GENEVA, Oct 9 (UNHCR)—UN High Commissioner for Refugees António Guterres today appealed to the European Union to provide “massive support” to Greece to meet the needs of up to 6,000 refugees arriving each day as winter looms across Europe.
He stressed that Greek authorities alone were not able to provide the investment needed to provide shelter, translators and experienced screeners to receive refugees fleeing wars in Syria and other countries, over 400,000 of whom have arrived in Greece by sea so far this year.
“There must be massive support by the European Union for Greece to be able to put in place this kind of capacity for the number of people that are coming,” Guterres told a news conference in Geneva.
“This requires a comprehensive approach, and, let’s be honest, a massive investment and sufficient staffing … for it to happen,” he added.
Speaking at the close of the week-long annual meeting of UNHCR’s high-level Executive Committee, he noted that the investment in funds and human resources needed to be of sufficient scale to create “meaningful capacity to receive and assist people” who are arriving in Greece at a rate of 5-6,000 a day.
“If the system is not powerful enough for the numbers coming, it will lack credibility and what will happen is that the people will go on moving by their own means. Today’s chaotic situation is totally unacceptable, very risky and unsustainable.”
“We know how to winterize a camp. We know how to winterize a tent. We know how to winterize a building. We don’t know how to winterize a crowd moving every day from one country to another. It’s impossible … With the kind of weather that you have in the Balkans, we could see this turn into a tragedy at any moment.”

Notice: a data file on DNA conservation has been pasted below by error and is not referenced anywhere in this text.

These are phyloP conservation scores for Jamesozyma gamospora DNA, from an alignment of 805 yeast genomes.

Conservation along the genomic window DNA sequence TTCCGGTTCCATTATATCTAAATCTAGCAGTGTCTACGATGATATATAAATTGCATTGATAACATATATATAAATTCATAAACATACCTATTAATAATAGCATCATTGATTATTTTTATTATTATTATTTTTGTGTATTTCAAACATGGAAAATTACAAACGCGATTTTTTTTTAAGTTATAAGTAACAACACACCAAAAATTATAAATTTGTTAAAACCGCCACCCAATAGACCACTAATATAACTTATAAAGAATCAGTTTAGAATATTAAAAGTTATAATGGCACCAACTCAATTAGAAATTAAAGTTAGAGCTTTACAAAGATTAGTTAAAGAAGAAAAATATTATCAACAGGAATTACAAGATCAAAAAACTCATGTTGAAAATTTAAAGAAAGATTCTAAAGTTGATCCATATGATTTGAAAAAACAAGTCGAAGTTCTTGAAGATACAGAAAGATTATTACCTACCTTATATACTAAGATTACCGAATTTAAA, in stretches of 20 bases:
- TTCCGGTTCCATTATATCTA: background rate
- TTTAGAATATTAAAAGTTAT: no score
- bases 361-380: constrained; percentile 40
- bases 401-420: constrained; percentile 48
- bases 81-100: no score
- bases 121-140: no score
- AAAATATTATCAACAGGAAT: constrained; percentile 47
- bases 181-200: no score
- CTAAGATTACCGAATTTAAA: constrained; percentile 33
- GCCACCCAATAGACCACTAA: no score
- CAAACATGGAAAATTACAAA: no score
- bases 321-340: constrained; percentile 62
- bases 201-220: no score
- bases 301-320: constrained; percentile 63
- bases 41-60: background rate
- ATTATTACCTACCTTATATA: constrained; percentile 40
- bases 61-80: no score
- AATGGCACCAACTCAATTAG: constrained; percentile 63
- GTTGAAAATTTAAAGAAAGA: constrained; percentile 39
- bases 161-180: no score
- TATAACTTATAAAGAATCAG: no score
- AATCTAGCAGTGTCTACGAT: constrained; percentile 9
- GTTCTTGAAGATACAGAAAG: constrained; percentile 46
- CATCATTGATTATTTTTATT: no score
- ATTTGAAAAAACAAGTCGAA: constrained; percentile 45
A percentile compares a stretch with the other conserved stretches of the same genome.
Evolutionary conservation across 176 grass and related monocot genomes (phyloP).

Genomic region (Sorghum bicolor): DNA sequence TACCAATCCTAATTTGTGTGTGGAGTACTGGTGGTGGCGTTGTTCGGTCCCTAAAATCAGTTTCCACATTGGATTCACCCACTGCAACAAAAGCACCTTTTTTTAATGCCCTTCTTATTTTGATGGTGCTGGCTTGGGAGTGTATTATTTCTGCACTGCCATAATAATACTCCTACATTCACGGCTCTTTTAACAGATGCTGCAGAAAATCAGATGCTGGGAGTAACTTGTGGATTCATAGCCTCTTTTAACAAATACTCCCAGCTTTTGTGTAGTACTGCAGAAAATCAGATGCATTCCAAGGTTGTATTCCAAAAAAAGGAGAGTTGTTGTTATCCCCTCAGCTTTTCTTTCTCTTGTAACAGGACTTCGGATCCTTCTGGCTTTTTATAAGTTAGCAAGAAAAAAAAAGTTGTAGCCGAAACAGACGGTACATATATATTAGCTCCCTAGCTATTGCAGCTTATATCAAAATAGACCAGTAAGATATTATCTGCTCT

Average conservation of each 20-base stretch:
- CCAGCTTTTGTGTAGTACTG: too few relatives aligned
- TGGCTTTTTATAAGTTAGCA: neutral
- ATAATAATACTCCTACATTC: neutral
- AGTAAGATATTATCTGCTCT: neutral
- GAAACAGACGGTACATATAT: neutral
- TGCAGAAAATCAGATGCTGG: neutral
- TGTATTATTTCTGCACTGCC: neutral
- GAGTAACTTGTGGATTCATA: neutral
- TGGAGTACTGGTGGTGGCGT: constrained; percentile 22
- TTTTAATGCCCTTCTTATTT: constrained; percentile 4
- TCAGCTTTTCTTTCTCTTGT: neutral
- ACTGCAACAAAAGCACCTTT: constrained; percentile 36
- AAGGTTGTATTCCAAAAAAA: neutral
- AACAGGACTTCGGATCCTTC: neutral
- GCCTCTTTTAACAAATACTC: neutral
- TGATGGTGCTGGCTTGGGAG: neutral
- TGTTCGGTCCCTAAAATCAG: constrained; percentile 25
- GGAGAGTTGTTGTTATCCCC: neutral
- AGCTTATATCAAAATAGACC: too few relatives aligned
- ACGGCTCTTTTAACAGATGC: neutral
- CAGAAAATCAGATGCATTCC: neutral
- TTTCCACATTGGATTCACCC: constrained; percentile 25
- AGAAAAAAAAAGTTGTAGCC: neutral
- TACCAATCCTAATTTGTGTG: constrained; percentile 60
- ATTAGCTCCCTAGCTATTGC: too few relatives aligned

Guterres, who is to visit Greece to witness the situation at first hand this weekend, said there was no “easy way to control” the current situation unless a mechanism for support is provided at the place of arrival into Europe.
“We have been insisting on this for months … but this is not something that we can ask Greece to do by itself. It is only with a massive investment by the European Union that Greece will be able to do it. Leaving Greece on its own in a situation like this would be totally unacceptable”
The UNHCR’s governing Executive Committee comprises representatives of more than 90 countries who meet in Geneva annually to review and approve the agency’s programmes and budget. They also advise on international protection and discuss a wide range of other issues with UNHCR and its intergovernmental and non-governmental partners.
Guterres said the Committee approved a needs-based budget for 2016 of US $6.54 billion to cover the basic requirements of refugee emergencies worldwide. He expressed hope that more donors would allow their funds to be used flexibly in the year ahead instead of being earmarked for specific relief operations.
“When one sees todays’ media reports … and one sees the political discussion and what occupies the international agenda, you see a lot of interest in Syria and very little on Central African Republic, so there is much more money coming to Syria and much less going to Central African Republic,” he stressed.
He noted that, amid media attention, opportunities to resettle an additional 43,000 refugees, mainly Syrians, had been created just in the last few weeks. At the same time, an operation to assist more than 370,000 internally displaced people within strife-torn Central African Republic—together with 470,000 refugees in neighboring countries – has a deficit of $ 85 million dollars, which has to be covered with scarce un-earmarked funding.
“Our flexible funding is not enough to cover this and other underfunded African situations. We are really in a very dramatic situation to maintain our African operations without cutting the minimal levels of assistance that we … cannot cut.”
“Is it possible that when people are coming, we say we are not going to help because we have no money? This is not sustainable; that is why it is so important to have more flexibility in the level of funding that we have.”
By Tim Gaynor, Geneva